Phacops cf. imitator Struve, 1970

Phacops fragosus Struve, 1970

Pedinopariops brongniarti (Steininger, 1831), Locus typicus Gees

Pedinopariops laevus Rückert & Klever, 2007, Locus typicus Gees


Acastidae, Asteropyginae

Asteropyge comes Basse, 2003, Locus typicus Gees

Asteropyge longispina Rückert & Klever, 2007, Locus typicus Gees

Asteropyge punctata (Steininger, 1831), Locus typicus Gees, type species

Neometacanthus stellifer (Burmeister, 1843), Locus typicus Gees, type species



Crotalocephalus geesianus Basse, 2003, Locus typicus Gees


Proetidae, Proetinae

Gerastos cuvieri (Steininger, 1831), Locus typicus Gees, type species (= G. laevigatus Goldfuss, 1843)

Gerastos granulosus Goldfuss, 1843, Locus typicus Gees

Dohmiella chamaeleo (Richter & Richter, 1918b), Locus typicus Gees



Cornuproetus cornutus (Goldfuss, 1843), Locus typicus Gees, type species (= C. hoffmannae Rückert & Klever, 2007)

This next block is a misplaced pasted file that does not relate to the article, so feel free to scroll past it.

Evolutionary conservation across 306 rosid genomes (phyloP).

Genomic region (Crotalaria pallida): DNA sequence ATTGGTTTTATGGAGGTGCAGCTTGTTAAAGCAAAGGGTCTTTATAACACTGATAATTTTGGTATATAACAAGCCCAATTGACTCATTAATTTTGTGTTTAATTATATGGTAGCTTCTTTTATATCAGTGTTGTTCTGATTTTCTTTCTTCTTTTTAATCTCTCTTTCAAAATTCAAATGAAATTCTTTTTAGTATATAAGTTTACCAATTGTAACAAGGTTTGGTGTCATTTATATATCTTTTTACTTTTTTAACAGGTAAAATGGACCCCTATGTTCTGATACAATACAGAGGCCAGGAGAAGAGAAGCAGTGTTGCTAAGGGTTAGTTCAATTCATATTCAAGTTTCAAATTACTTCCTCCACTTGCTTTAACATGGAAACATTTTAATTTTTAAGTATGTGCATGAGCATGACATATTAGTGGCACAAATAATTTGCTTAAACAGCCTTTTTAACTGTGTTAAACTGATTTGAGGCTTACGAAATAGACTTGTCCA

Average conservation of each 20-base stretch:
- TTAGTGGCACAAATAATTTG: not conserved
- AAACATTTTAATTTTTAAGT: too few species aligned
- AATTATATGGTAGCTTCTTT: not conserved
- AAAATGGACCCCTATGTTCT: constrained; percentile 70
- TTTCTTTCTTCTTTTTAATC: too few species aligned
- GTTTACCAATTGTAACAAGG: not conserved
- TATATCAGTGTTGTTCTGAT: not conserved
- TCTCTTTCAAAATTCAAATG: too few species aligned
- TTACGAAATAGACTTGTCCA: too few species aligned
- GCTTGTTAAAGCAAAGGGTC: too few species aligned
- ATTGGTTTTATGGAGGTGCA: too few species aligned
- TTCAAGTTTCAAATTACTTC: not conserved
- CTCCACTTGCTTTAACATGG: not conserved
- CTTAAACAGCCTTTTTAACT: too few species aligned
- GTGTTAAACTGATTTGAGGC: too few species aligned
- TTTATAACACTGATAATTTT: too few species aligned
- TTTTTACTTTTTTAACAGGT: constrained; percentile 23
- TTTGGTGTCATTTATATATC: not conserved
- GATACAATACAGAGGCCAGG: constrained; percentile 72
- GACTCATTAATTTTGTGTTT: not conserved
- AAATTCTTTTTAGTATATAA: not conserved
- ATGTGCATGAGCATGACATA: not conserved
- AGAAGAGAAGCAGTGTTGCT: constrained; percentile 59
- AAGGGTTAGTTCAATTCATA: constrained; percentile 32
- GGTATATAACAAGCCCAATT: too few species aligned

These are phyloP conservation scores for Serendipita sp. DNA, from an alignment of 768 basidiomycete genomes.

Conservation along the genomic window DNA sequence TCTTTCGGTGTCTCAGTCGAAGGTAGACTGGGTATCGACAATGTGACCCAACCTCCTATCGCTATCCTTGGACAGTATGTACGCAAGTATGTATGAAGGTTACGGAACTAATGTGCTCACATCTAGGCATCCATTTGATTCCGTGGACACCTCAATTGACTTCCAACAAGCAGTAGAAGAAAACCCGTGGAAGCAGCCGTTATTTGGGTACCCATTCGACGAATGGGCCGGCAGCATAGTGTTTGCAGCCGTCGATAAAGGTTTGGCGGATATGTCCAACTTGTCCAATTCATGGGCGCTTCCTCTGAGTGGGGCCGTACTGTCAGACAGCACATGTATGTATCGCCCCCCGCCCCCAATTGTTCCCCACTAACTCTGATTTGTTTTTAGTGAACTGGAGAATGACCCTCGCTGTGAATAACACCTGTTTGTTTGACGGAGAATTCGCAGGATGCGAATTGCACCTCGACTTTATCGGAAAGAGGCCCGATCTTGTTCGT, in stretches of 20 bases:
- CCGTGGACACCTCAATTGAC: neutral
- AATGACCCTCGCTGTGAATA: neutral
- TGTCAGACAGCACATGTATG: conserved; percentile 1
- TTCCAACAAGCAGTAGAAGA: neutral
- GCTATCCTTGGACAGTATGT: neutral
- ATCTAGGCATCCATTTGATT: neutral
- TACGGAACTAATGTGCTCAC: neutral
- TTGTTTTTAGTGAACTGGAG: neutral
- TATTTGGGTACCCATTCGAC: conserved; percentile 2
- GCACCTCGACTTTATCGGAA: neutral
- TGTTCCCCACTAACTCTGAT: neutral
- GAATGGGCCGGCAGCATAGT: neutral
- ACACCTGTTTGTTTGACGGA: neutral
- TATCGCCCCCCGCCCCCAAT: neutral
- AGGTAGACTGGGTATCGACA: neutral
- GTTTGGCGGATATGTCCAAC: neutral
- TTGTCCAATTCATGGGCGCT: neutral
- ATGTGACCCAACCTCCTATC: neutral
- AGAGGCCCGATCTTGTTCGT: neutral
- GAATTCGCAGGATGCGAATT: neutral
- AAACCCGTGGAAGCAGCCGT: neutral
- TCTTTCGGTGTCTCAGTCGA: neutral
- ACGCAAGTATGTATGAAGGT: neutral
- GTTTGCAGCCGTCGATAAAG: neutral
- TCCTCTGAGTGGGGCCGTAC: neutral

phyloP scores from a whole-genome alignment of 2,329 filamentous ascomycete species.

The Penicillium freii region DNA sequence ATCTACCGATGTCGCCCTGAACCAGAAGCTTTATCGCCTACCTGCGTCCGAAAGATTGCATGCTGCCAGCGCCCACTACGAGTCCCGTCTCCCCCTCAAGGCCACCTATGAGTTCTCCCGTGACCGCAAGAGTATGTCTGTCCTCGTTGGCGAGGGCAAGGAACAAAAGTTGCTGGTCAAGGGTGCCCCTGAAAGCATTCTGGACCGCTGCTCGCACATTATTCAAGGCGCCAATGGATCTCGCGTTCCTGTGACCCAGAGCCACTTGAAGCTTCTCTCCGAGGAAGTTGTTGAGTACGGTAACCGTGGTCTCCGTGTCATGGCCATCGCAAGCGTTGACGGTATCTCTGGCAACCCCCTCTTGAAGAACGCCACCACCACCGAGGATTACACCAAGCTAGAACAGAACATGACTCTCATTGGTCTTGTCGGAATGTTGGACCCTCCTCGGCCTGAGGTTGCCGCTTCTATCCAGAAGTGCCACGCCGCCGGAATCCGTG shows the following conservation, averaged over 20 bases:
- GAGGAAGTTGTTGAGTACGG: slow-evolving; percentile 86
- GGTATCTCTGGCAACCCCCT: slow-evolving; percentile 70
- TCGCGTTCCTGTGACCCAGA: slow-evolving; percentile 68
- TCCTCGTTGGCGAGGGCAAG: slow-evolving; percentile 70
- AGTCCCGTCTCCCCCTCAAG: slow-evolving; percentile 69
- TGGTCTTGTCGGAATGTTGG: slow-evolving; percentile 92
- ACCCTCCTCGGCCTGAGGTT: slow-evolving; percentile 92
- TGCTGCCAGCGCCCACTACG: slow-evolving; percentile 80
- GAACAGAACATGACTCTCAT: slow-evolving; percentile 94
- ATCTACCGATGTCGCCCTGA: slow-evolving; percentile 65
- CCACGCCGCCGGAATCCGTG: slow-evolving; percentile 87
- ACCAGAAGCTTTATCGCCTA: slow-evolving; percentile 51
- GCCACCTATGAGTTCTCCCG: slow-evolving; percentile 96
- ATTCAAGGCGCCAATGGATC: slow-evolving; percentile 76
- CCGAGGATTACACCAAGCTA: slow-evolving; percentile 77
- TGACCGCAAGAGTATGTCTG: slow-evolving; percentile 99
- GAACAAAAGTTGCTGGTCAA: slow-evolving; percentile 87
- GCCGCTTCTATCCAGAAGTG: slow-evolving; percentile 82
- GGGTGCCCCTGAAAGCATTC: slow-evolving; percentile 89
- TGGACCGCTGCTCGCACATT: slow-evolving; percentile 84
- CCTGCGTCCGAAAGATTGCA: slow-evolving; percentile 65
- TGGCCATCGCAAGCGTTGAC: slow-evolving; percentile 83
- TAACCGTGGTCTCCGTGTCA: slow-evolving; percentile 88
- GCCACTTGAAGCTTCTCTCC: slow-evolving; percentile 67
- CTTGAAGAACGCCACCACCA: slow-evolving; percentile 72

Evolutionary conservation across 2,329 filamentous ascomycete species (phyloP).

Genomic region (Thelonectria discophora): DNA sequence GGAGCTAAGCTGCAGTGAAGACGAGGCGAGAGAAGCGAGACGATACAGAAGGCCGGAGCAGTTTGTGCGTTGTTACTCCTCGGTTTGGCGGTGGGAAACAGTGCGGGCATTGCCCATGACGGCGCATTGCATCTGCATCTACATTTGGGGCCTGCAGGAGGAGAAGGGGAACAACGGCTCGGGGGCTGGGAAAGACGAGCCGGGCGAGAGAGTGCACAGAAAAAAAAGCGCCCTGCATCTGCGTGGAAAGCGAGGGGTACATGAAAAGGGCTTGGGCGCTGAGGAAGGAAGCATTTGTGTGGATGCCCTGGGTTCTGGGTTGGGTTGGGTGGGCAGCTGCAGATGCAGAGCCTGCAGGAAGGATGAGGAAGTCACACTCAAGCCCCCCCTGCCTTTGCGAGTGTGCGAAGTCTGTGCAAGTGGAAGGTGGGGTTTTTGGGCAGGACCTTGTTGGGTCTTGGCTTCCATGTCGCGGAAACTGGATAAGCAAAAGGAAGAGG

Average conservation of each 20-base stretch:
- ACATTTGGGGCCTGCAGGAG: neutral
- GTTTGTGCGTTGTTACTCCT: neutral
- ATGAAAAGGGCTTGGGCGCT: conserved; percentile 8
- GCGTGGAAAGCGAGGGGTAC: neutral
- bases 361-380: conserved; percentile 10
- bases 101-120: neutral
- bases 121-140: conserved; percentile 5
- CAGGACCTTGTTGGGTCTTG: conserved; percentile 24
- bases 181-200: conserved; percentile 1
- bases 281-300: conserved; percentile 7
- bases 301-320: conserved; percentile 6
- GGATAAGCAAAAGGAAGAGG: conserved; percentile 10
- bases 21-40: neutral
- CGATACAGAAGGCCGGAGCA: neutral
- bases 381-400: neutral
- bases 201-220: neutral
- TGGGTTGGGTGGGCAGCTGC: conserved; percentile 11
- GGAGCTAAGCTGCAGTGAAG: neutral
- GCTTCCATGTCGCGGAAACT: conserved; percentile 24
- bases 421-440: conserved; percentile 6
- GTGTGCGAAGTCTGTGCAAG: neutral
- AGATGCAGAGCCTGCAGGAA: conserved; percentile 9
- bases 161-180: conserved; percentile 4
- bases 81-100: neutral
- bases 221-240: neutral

Cornuproetus rhenanus (Basse, 2002), Locus typicus Gees

Diademaproetus menzeni (Kowalski, 1975), Locus typicus Gees



Tropidocoryphe bassei van Viersen, Prescher & Savelsbergh, 2009, Locus typicus Gees

Tropidocoryphe sp.

Astycoryphe senckenbergiana Richter & Richter, 1919, Locus typicus Gees, type species



Cyphaspis ceratophthalma (Goldfuss, 1843), Locus typicus Gees, type species

Cyphaspis balanops (Erben, 1953), probably junior subjective synonym of C. ceratophthalma

Cyphaspis hoepfneri (Kowalski, 1990), Locus typicus Gees

Cyphaspis ranuncula (Erben, 1953), Locus typicus Gees



Eifliarges caudimirus (Richter & Richter, 1917), Locus typicus Gees, type species

Ceratarges armatus (Goldfuß, 1839), Locus typicus Gees, type species

Ceratarges berolinensis (Richter, 1909), Locus typicus Gees


Odontopleuridae, Odontopleurinae and Koneprusiinae


Charybdaspis comes Basse, 1998, probably junior subjective synonym of Radiaspis radiata

Radiaspis radiata (Goldfuss, 1843), probably Locus typicus Gees, type species

Kettneraspis elliptica (Burmeister, 1843), Locus typicus Gees

Kettneraspis aries (Richter, 1909), Locus typicus Gees

Koneprusia lukiana Rückert & Klever, 2007, Locus typicus Gees



Harpes cf. macrocephalus Goldfuss, 1839